Papers by Keyword: Built-Up Edge

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Authors: Hiroki Kiyota, Fumihiro Itoigawa, Takashi Nakamura
Abstract: A chamfered cutting edge, which is commonly shaped in order to strengthen an edge of a cutting tool consisting of brittle material, easily causes an enhanced adhesion and a burr formation due to high compressive stress anterior to the edge. These problems lead to a detachment of tool material and a notch wear at depth-of-cut line, which would result in unexpected tool fracture. On the other hand, the edge shape promotes formation of a built-up edge (BUE) as a dead metal and can maintain it stably. Actually, the formed BUE is plastically extruded along to the chamfered edge and can prevent formation of the notch wear. In this study, basic experiments to reveal effects of chamfered tool edge preparation, such as chamfer angle, chamfer width and rake angle, on the BUE behavior were conducted. Additionally, the results suggested that the plastic flow in the BUE extrusion can suppress the adhesion if the extrusion is arisen uniformly. Therefore, attempts to control the BUE flow by chamfer surface modification were carried out.
Authors: Johannes Kümmel, Jens Gibmeier, Volker Schulze, Alexander Wanner
Abstract: The tool and workpiece surface layer states of the tribosystem uncoated WC-Co cutting tools vs. normalised SAE 1045 workpiece material are studied in detail for a dry metal cutting process. Within the system the cutting parameters (cutting speed, feed rate, cutting depth) determine the wear state of the cutting tool and the resulting surface layer state (residual stress) in the workpiece. As the built-up edge can be used as a possible wear protecting layer [1] the influence of built-up edge and wear behaviour of the cutting tool was examined with respect to the workpiece surface layer state for knowledge based metal cutting processing. Small compressive stresses (-60-80 MPa) are induced in the surface layer, that are nearly homogeneous for the highest built-up edge, which lead to the lowest tool wear in combination with lowest cutting temperature.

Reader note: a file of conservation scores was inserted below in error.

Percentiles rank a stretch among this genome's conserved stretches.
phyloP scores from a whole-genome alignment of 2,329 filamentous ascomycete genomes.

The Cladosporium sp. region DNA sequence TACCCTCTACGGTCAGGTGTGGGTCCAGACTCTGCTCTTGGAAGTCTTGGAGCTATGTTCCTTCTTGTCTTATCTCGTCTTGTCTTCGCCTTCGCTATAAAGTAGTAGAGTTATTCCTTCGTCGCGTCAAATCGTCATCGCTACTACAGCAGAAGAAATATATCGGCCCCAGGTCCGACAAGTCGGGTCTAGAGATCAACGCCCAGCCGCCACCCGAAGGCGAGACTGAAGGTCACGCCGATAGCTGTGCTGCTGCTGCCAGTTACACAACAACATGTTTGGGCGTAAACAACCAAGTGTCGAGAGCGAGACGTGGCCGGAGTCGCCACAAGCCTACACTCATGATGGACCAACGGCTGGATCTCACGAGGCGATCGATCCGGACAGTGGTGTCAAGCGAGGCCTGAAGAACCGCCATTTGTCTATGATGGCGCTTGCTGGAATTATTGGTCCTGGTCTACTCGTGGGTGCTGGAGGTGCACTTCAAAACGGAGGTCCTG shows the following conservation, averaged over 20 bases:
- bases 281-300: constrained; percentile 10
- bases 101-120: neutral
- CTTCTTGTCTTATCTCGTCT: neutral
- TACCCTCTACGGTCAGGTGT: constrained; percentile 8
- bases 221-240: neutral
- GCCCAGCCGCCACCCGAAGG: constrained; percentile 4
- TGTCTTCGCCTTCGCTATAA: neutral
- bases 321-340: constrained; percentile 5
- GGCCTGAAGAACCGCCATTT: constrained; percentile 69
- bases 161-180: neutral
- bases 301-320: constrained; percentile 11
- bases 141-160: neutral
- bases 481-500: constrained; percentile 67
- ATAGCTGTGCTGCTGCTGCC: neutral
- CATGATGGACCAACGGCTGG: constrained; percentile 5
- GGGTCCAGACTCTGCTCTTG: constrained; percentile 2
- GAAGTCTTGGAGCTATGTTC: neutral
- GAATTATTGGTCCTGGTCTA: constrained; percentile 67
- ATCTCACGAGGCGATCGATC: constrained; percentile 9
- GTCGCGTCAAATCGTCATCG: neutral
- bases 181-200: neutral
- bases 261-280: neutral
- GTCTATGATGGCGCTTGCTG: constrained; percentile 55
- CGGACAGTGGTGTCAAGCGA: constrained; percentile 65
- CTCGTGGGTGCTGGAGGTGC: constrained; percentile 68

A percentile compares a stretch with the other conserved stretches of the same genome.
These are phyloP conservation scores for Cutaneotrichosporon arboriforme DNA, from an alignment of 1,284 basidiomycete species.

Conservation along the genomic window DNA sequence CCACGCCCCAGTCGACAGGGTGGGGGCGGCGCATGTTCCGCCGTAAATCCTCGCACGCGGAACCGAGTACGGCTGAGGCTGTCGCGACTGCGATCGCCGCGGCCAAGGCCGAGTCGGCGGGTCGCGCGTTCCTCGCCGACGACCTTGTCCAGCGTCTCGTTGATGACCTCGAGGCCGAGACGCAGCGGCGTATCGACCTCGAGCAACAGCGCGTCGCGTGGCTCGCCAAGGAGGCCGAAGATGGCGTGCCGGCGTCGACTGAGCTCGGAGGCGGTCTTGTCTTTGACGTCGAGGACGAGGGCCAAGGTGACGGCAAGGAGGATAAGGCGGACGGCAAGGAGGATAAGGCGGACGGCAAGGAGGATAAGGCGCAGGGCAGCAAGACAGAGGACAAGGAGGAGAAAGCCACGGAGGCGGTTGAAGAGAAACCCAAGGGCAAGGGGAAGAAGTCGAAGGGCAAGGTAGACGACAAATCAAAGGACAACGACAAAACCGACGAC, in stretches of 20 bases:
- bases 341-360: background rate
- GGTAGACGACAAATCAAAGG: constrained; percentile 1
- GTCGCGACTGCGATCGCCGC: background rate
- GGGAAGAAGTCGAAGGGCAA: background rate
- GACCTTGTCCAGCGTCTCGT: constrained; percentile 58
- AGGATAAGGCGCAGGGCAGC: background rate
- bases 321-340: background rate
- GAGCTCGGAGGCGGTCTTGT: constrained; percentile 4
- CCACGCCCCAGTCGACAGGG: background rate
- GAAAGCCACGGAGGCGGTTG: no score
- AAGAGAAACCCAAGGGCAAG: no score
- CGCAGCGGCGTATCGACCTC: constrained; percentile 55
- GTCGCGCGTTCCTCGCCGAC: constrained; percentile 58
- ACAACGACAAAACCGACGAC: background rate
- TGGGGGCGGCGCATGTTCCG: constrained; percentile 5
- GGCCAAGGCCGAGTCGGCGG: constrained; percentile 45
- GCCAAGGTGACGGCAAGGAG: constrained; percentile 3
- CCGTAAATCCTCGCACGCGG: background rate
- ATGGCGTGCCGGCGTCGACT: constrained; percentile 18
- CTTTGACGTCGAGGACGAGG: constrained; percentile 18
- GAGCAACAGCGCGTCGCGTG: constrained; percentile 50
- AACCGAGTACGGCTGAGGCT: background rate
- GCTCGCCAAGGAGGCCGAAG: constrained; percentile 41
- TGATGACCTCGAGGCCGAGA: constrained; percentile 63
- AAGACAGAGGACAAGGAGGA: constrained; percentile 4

Authors: Daniel García-Jurado, José Manuel Mainé, Moisés Batista, Juan Manuel Vázquez-Martínez, Francisco Javier Puerta, Marinao Marcos
Abstract: The combination of specific properties, cost, reliability and predictable behavior, guarantee that the aluminium alloys will be kept as one of the materials used in aerospace industry. When aluminium alloys are machined, transfer of cutting material to cutting tool is related with the secondary or indirect adhesion wear mechanism, which can be presented in form of Built-Up Layer (BUL) and Built-Up Edge (BUE), located in two defined zones of the tool, cutting edge and rake face respectively. The material adhered involve tool properties, geometrical and physicochemical alterations which modify the initial cutting conditions, in accordance with currently concept of tool wear. Until now, a generalized lack is observed in methodologies to assessment the secondary adhesion wear in machining of aluminium alloys, mainly due to the difficulty found in characterizing and quantify thereof. In this paper, based in Focus-Variation Microscopy (FVM) techniques, a methodology is proposed through high-resolution optical 3D topography measurements obtained from WC-Co worn tools tested in the dry turning of UNS A92024-T3 alloy, in order to obtained information about effects and intensity of secondary adhesion wear.
Authors: Shuang Chen, Wu Jun Lai
Abstract: The W6Mo5Cr4V2 high-speed steel tool was magnetized by an AC magnetization device which made by ourselves, and the cutting experiments were carried out in a general purpose machine with the magnetized high-speed steel tool and non-magnetized high-speed steel tool. The experimental results indicated that the cutting surface roughness of the workpiece could be improved by the magnetized W6Mo5Cr4V2 high-speed steel tool. Meanwhile the magnetization time and magnetization frequency should be regarded as the key of magnetization adjusting parameters. The magnetized W6Mo5Cr4V2 high-speed steel tool presented the different cutting performance under the different magnetization time and frequency, in which there were the better effects in low frequency. In addition, the experimental results also showed that the cutting force could be reduced during the cutting process by using of the magnetized W6Mo5Cr4V2 high-speed steel tool and the formation of the built-up edge in the tool could be inhibited, thereby the tool life was prolonged and the processing quality was improved.